Experts debunk 4 winter driving myths
We've all heard of these methods used while driving during the winter. But are these good practices, or are they just myths?
Traveling in the snow and ice is dangerous, especially in a car.
Drivers are often misinformed about the safest ways to operate and take care of a car in winter conditions.
Myth #1: You should always let a vehicle idle before driving it in cold weather
While it may be convenient to hop into an already warm vehicle, idling a car before driving it in cold conditions can be bad for your health, wallet and car.
The carbon monoxide an engine emits while running a car is dangerous and fuel is consumed faster.
Some argue that these sacrifices are worth it in order to protect their vehicles.
However, Dustin Stec, a Bridgestone AutoCare manager, argues that there is no benefit at all to letting your car run for a while before driving it.
Mike Roach, right, of New York, a junior at Towson University, clears snow from his car after getting stuck in Towson, Md., Monday, Jan. 25, 2016. (AP Photo/Steve Ruark)
The common misconception stems from the fact that there was a time when “heating up” a car was necessary.
“Years ago when cars weren’t computer controlled or fuel injected, you had to rely on mechanic delivery of fuel,” Stec said.
“In the wintertime when it was exceptionally cold, that component of the carburetor didn’t work well, and it had to warm up before it worked efficiently.”
Stec said that today’s technology allows a car’s computer to compensate for the temperature difference in order to make it work immediately and efficiently.
Myth #2: Four-wheel drive makes a car safe to drive in the snow
Though four-wheel drive is a serious advantage in reaching a destination in the snow, it cannot assist in stopping a car.
“Stopping relies on driving correctly and having winter tires on your car in snow and ice,” Stec said.
He argued that driver education and safety trump reliance on a vehicle’s capabilities. Four-wheel drive is an asset, not a safety net.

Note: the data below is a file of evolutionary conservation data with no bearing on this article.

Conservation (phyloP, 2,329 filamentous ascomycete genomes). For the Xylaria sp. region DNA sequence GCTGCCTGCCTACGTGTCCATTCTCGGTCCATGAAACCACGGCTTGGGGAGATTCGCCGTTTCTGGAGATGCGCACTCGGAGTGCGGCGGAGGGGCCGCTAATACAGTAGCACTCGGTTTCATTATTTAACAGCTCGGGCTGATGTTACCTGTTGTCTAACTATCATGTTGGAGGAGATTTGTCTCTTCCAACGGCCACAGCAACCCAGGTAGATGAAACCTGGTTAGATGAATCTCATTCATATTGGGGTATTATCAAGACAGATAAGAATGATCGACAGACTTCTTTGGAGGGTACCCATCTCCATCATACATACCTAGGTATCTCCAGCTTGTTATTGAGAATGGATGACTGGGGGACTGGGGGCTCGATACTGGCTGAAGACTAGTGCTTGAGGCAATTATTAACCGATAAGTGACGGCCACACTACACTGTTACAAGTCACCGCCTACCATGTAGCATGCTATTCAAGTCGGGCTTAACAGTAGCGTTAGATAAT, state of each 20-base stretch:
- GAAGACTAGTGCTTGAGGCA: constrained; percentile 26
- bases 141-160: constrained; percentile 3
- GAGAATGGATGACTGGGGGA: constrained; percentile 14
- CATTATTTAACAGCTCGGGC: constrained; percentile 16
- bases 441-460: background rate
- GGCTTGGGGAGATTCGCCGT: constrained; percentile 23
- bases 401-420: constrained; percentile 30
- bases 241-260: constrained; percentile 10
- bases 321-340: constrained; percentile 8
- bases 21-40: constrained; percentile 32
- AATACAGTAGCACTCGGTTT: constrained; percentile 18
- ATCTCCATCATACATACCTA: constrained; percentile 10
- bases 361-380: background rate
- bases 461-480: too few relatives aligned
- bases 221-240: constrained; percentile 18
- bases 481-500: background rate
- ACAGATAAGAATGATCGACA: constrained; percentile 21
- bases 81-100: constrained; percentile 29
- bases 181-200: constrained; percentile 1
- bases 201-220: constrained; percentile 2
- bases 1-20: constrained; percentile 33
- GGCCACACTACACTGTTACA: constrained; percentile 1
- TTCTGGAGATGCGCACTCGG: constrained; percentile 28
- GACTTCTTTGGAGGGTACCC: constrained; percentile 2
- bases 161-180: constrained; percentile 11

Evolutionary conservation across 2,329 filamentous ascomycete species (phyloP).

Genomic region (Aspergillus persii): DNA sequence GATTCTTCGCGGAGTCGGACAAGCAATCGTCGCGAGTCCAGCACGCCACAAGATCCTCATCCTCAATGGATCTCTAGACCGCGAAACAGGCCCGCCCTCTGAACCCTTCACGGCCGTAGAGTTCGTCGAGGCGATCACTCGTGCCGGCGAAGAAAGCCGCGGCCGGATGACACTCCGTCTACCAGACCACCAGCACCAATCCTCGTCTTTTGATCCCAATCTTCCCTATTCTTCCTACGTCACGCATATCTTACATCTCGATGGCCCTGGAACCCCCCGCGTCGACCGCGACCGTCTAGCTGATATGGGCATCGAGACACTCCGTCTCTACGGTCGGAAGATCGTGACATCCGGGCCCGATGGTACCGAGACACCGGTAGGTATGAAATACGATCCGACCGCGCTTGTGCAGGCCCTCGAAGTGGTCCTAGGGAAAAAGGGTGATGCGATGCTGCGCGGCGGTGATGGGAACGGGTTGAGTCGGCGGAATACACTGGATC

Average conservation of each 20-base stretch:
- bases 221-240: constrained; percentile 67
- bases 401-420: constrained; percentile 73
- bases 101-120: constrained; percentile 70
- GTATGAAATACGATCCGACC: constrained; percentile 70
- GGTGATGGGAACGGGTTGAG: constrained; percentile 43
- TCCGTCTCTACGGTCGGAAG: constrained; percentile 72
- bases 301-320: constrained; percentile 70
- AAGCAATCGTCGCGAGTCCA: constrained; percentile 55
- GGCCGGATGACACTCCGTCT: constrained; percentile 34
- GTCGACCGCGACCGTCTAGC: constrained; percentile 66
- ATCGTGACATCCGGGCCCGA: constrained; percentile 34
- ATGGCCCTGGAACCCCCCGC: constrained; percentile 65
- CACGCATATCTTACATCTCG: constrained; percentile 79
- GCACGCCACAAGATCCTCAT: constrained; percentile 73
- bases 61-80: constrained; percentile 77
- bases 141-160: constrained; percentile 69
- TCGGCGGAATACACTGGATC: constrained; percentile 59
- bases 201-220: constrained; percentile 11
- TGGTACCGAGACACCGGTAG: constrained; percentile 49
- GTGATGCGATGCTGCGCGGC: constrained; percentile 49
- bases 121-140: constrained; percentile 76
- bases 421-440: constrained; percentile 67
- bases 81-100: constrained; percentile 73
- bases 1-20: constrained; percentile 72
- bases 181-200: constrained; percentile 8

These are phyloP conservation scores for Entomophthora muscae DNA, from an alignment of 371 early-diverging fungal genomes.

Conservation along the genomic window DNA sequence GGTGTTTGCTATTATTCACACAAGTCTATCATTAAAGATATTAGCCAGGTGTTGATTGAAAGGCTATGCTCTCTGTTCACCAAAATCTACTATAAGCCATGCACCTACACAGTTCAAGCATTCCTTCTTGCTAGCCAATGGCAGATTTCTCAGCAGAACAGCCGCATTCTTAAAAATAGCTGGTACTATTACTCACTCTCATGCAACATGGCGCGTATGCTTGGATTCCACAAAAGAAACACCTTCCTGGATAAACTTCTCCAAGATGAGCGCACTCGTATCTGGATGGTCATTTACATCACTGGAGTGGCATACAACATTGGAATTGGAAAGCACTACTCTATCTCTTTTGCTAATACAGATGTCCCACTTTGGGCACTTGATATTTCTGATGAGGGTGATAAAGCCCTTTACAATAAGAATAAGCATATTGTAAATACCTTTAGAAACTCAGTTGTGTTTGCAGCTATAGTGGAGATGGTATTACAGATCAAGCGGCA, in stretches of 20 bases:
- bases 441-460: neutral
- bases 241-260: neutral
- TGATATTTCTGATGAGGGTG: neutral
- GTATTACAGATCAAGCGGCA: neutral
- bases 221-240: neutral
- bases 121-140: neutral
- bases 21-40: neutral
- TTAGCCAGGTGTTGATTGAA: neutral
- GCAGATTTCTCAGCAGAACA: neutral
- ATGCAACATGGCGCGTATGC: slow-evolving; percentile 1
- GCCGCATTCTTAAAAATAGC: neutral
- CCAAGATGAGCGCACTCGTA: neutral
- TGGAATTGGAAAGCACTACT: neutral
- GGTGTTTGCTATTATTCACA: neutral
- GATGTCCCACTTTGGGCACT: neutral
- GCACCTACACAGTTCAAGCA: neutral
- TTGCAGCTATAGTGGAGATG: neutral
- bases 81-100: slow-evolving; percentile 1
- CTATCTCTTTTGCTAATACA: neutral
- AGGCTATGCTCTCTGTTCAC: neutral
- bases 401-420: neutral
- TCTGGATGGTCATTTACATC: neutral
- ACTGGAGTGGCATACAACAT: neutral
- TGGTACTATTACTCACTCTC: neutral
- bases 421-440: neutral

Chris Welty, a Bridgestone tire specialist, also claimed that winter tires are a necessity and that they allow a driver to stop 30 percent faster in snow and ice.
“They are the most important part of the car in inclement weather,” Welty said. “When it is cold enough that you can see your breath outside, it is time to change your tires.”
He said that people often confuse winter tires with all-season tires, but that tires should change with the seasons.
He also finds that many people think letting air out of a vehicle’s tires will create better traction.
“Tires are designed and intended to operate at a certain pressure rating, and decreasing or changing that pressure rating in an attempt to get better performance decreases the performance of the tire,” Welty said.
Myth #3: Your parking brake can help you stop in winter weather
Experts argue that it may be best to stay away from the parking brake.
“By pulling the parking brake on a car in a panic situation, you would negate the ability of the car to enable its anti-lock braking system, therefore decreasing the stopping ability or the capacity of the car,” Stec said.
The parking brake also has the potential to freeze when trying to release it in extreme cold.
Tires will perform at 100 percent when braking, but steering will reduce the brake’s capabilities, Welty said.
“Steer away from an obstacle if you cannot brake,” Welty said.
Myth #4: It's safe to pass other drivers who may be moving slower than you
A snow plow works on a road in Oregon. (Photo/Oregon Department of Transportation)
Though it's tempting to pass a slow-moving car when you're in a rush, it might be dangerous amid wintry conditions.
“If you encounter a snowplow, it means that what is in front of it may be difficult,” Welty said. This could signal that it's best to hang back.
If you do decide to pass another driver, be sure to use caution.
“When you want to pass someone and your wheels go from dry or wet asphalt to ice or snow, the car can abruptly become out of control when you hit the gas pedal.”
By Randi Ivler, AccuWeather staff writer
For more safety and preparedness tips, visit AccuWeather.com/ready.
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